The granddaughter of Delfred Smith, Isabelle Acque holds tightly to her grandfather’s hand as they walk from Hillcrest Cemetery to the County Courthouse during the Memorial Day parade. Isabelle regularly attends the meetings of Veterans Helping Veterans at Don Diego’s Restaurant and usually has her Marine cap firmly in place.
Friday June 3, 2016 • Gallup Sun
‘Hershey’ Miyamura, Gallup’s only Congressional Medal of Honor recipient, as the grand marshal of the parade and ceremony. Miyamura has fulfilled his other duties as a member of the very select club of living MOH recipients and had not been able to attend until this year. Veterans Helping Veterans members posted the colors for the event, and David Cuellar, the leader of that group, led the Pledge of A llegia nce. Kassandra Kleeberger sang the National Anthem and VHV spiritual warrior Tooley Brown gave the invocation. As the heat from the noonday sun increased, it was finally Miyamura’s turn at the podium, and he delivered a short, passionate speech about his service and that of others. He also introduced members of the Korean War Veteran’s Association who had come to Gallup to hear him speak. Cuellar then recognized Army veteran Benny C. Diaz from Ga llup. T he a l most 22-year-old was killed during the last days of the Battle of the Bulge on Jan. 25, 1945. Ve t e r a n s C o m m i t t e e Chairman Joe Zecca, who also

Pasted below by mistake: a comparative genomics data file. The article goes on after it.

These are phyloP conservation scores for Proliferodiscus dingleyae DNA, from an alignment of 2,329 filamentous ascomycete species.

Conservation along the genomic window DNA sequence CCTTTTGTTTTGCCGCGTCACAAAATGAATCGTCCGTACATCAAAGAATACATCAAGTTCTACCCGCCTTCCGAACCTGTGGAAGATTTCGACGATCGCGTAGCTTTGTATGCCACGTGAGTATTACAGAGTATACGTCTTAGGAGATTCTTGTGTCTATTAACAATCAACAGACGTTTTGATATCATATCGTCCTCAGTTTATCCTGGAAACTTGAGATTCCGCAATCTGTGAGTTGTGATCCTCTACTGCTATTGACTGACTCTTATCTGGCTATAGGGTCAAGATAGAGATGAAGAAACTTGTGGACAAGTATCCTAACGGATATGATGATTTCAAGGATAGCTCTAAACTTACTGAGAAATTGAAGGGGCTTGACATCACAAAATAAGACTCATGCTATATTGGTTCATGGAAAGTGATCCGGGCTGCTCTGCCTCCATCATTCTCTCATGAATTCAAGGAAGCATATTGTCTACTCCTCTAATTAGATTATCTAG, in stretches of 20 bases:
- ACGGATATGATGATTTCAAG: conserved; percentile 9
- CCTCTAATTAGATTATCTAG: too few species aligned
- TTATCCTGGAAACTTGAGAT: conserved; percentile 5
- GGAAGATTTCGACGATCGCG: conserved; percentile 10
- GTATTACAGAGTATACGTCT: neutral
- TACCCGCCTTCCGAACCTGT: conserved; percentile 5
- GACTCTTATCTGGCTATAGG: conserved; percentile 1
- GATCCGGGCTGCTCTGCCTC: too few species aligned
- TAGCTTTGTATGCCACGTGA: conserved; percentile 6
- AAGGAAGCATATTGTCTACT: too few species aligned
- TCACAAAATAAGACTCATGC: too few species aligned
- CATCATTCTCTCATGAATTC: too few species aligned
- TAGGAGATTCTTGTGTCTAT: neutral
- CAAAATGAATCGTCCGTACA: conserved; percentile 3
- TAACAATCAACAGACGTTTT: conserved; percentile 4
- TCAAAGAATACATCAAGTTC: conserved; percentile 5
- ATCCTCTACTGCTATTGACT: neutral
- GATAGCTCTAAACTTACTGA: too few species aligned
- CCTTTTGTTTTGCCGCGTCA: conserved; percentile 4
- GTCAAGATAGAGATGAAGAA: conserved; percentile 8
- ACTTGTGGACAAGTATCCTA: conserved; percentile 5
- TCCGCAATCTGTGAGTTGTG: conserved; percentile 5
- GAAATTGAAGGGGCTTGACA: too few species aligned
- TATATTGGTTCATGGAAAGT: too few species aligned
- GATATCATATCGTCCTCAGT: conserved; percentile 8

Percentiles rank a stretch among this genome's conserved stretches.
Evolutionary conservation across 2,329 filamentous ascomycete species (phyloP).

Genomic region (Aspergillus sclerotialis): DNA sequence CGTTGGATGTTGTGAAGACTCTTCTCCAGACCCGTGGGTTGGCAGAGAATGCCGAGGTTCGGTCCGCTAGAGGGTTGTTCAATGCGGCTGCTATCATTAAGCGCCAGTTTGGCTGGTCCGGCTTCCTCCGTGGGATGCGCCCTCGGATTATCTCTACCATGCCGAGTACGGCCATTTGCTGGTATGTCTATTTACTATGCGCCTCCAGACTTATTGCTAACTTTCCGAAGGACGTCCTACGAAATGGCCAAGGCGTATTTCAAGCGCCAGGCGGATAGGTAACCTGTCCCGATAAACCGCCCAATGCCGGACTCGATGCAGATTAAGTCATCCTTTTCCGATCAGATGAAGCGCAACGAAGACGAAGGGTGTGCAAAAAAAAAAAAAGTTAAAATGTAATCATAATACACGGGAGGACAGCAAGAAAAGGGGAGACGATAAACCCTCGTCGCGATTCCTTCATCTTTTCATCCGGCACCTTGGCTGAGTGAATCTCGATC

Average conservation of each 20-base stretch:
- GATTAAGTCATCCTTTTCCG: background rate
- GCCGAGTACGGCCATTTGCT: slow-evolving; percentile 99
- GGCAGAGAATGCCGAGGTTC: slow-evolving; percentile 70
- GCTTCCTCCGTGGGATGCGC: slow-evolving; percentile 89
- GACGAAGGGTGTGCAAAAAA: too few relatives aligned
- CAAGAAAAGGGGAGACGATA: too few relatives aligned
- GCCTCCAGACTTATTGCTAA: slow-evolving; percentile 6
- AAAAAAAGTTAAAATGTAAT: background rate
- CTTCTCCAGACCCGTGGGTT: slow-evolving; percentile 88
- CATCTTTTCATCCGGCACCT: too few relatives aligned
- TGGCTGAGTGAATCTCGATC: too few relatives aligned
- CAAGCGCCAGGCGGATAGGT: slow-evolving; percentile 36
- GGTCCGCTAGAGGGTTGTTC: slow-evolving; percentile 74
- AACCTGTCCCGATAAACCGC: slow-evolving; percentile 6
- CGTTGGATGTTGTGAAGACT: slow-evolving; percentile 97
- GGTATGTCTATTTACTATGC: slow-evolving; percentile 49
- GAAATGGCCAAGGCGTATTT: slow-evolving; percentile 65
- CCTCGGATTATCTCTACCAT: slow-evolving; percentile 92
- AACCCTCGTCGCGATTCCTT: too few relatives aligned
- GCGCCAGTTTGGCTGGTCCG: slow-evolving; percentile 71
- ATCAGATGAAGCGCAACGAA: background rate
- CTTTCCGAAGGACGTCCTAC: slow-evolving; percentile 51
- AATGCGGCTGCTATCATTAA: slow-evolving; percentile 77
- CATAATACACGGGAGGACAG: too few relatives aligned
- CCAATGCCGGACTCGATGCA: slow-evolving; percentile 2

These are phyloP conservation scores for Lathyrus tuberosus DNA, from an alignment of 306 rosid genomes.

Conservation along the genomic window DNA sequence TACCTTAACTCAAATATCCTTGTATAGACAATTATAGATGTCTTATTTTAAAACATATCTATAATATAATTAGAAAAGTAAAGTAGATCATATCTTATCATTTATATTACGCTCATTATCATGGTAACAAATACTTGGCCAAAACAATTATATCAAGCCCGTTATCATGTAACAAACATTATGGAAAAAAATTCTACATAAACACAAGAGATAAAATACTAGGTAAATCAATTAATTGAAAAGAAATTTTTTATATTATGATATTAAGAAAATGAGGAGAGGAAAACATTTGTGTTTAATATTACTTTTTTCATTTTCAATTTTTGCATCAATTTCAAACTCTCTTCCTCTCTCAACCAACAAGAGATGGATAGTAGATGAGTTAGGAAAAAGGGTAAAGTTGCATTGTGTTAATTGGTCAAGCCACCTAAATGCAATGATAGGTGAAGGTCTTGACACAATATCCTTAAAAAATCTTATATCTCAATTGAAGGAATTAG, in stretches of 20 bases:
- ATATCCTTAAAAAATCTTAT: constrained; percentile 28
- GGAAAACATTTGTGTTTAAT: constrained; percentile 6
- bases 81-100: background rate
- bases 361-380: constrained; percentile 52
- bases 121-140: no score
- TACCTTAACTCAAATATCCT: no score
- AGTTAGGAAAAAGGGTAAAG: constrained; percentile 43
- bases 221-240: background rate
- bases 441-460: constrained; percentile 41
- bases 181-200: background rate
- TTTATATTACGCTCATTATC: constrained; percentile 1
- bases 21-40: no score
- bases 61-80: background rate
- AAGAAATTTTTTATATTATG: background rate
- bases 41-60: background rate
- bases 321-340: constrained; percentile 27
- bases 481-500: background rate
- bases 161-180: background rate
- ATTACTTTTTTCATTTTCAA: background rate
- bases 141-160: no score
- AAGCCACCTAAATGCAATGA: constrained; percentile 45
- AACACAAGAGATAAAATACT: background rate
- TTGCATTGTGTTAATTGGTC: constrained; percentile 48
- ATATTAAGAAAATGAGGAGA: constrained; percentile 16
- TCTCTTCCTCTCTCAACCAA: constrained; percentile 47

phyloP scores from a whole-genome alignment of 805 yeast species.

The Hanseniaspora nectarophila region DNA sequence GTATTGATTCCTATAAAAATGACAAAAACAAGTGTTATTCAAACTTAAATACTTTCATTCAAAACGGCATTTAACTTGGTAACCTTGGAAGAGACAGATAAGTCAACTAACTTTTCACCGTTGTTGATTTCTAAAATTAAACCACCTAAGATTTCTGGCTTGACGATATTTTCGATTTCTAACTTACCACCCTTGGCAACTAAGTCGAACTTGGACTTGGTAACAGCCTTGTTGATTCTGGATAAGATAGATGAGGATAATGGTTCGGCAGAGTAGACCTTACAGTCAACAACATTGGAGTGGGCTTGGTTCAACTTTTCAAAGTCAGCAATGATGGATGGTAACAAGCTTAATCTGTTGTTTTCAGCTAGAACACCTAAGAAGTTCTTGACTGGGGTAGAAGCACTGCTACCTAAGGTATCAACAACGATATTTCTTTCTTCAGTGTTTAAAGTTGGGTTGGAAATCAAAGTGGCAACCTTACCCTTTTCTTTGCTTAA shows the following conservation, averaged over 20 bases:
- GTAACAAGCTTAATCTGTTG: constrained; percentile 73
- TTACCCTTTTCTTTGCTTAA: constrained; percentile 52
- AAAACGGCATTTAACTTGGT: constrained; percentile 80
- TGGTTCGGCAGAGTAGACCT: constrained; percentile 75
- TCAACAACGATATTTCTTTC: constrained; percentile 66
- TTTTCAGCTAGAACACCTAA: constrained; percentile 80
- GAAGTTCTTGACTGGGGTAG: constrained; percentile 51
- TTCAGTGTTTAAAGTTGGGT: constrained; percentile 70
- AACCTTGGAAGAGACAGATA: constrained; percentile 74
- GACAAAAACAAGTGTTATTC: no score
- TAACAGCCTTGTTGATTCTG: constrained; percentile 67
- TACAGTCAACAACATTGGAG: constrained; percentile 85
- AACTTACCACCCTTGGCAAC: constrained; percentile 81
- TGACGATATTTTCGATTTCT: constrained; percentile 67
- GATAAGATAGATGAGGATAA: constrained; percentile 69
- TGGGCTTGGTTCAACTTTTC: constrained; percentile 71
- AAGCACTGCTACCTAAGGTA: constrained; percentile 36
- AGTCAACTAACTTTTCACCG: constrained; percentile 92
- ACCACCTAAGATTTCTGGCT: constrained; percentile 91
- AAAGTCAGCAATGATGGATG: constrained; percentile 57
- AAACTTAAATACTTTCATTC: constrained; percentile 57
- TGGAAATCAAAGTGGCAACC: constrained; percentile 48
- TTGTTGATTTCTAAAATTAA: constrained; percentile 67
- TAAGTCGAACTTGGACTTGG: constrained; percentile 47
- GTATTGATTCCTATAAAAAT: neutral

handled the roll call duties of those who are no longer walking on this earth, made further presentations, followed by the VHV’s 21-gun salute and the playing of Taps, which preceded the closing of the
program by Zecca. VHV retired the colors, and the hot, sun-burned audience returned home for yet another year’s worth of inspiration from those celebrated – some gave all, all gave some.
Hiroshi ‘Hershey’ Miyamura takes the stage at the County Courthouse to the appreciation and applause of the large audience. Miyamura is Gallup’s hero, having received the Congressional Medal of Honor from then President Eisenhower in the mid 1950’s for his actions in Korea. COMMUNITY
Solace paid to GPD’s fallen CLOSE TO 100 ATTEND ANNUAL MEMORIAL SERVICE By Bernie Dotson Sun Correspondent
hey came as if to their own funeral. Law enforcement and personnel from the Gallup Police Department, the Gallup Fire Department, the McKinley County Sheriff’s Office, and generally, officials from Gallup City Hall – their brethren killed in the line of
Department will forever hold great respect for them and you,” Boyd said to the families of the fallen officers. A few of the family members gave short remembrances. Chief of Detectives John Arvizo was shot and killed in 1965 while conducting a stakeout at a motor company. Officer Richard Madrid was struck in the head in 1958 while attempting to make a protec-